In the 1960s, a time of turbulence and change in America, a group of women who had made it their life's mission to serve others, would find themselves irrevocably entwined with a people in the region of Appalachia. Little did they know, a life altering choice would have to be made in order to maintain established relationships and continue this passionate work. The Federation of Communities in Service would be the result of hard choices made by these women.
When the Glenmary Sisters began working with the Appalachian people, first in Chicago with those who had migrated to find work, an unexpected thing happened: they discovered a common thread. Anyone who has ever envisioned and created a work of art: made a quilt, knitted a sweater, painted a picture, sculpted clay, written a song, played an instrument, or realized an idea, understands the meaning of a common thread. Webster defines common as belonging equally to the community at large, and thread as a fine cord composed of strands of silk, cotton or nylon. The communities of FOCIS, and the communities of Appalachia, would discover a common thread and blend diverse backgrounds, personalities, skills and talents, to become one equal community woven together by the strong thread of common ground.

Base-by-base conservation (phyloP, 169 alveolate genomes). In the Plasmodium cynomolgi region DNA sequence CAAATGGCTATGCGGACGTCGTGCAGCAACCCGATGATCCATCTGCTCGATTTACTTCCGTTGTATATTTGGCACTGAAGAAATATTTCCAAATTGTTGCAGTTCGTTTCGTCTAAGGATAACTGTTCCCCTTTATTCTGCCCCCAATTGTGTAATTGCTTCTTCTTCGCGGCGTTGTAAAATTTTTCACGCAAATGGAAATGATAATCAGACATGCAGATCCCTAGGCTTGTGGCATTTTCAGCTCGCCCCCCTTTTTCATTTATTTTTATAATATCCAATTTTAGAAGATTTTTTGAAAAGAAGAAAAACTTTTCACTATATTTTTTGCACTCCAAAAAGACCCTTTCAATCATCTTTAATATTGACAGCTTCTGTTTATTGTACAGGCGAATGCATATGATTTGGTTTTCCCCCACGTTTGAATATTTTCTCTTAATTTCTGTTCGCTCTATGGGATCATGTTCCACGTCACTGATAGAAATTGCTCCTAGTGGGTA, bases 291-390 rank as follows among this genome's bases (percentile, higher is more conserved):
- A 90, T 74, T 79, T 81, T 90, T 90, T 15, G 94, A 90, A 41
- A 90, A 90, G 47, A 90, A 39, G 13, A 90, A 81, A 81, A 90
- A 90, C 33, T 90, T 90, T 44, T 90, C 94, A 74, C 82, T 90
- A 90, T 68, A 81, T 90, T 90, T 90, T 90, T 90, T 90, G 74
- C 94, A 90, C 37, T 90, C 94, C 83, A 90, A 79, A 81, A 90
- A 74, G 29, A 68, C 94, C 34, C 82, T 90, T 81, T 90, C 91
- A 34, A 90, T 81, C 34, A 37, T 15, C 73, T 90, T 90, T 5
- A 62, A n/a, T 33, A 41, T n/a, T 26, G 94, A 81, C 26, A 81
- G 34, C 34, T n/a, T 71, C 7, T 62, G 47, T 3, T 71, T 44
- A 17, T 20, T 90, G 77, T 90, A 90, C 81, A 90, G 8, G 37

This exhibit is a "sampler" of the extensive 71 box Federation of Communities in Service (FOCIS) Records, held by the Archives of Appalachia at East Tennessee State University. The records include historical data, interview recordings, transcripts, photographs and film that highlight the valuable contributions and organizations forged by the perseverance and hard work of a dedicated group of determined women.